This is the most ancient caravanserai of the entire city and is probably the most important one of all: It is composed of 40 rooms which can accommodate up to 400 people and 35 horses. Unfortunately, in 1937, a devastating fire destroyed it almost completely. It was replaced by an outdoor cinema, surrounded by large walls. Nowadays it is filled by a number of tables, with a snow cover in winter. Still a very evocative area, though.
In the Turkish neighbourhood, just behind the Bashcarsija mosque, this restaurant won't disappoint if you're looking to try some of the local specialties. They offer delicious chicken and beef, accompanied by vegetables, and also fresh fish and seafood, imported every day from Dubrovnik. One more reason to eat here, is the restaurant decoration: antique furniture in the Bosnian architecture, with 19th century paintings on the walls, ceramics and handmade textiles.
You can't leave Bosnia without going to a Cevapi party, and even in Sarajevo, there are plenty of options to chooose from. One is the Cevabdzinica Ferhatovic Petica, where you can try some of the local dishes in a very nice place which also happens to be very cheap. The portions are generous, and the food is top quality. The atmosphere is nice - traditional, but with a modern twist. They don't serve alcoholic drinks but you can smoke here. It opened in 1984, the year of the Olympic games, but the tradition has been known in Sarajevo since 1957, when the Ferhatovic family opened the Cevabdzinica for the first time in the city.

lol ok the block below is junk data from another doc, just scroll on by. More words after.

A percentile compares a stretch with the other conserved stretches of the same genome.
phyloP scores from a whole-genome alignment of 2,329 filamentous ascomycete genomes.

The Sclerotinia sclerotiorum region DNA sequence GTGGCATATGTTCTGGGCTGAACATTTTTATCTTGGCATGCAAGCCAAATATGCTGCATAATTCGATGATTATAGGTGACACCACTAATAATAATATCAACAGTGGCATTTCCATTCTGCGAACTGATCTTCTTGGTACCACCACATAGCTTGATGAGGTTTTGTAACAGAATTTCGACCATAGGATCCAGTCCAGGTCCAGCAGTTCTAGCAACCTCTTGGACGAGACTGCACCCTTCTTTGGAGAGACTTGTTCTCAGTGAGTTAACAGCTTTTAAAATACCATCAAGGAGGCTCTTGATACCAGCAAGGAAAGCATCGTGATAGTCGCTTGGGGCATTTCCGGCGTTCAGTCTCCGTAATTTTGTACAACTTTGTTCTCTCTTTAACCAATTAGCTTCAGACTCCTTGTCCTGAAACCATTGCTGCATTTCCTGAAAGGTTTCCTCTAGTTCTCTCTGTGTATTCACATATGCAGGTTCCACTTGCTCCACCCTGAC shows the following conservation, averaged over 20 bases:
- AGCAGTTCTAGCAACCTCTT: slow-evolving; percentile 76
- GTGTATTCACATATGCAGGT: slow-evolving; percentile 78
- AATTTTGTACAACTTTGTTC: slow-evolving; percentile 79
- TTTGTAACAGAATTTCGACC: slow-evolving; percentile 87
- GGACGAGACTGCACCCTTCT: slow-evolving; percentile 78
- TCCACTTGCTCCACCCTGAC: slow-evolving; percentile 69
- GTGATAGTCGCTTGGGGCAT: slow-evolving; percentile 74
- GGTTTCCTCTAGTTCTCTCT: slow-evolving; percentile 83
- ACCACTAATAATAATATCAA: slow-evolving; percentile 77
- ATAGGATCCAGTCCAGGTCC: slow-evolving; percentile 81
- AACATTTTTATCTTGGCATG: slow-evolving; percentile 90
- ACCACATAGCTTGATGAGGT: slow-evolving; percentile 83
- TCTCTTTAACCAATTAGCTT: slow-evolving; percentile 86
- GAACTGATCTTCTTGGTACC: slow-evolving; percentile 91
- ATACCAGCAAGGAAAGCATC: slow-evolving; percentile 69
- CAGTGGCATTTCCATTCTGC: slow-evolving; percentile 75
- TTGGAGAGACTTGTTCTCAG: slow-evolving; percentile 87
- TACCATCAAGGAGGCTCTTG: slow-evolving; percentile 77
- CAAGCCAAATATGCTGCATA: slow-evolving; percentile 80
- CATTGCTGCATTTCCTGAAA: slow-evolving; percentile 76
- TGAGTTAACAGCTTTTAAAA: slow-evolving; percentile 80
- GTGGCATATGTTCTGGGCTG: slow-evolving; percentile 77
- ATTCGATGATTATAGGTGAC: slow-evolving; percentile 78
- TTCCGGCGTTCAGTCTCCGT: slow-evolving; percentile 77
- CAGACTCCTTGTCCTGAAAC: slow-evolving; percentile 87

Often in a curled sausage shape and totally delicious. This Buregdžinica in the centre of Sarajevo old town is a great place to enjoy this very affordable snack. It still has decorations from the 1984 Sarajevo Winter Olympics.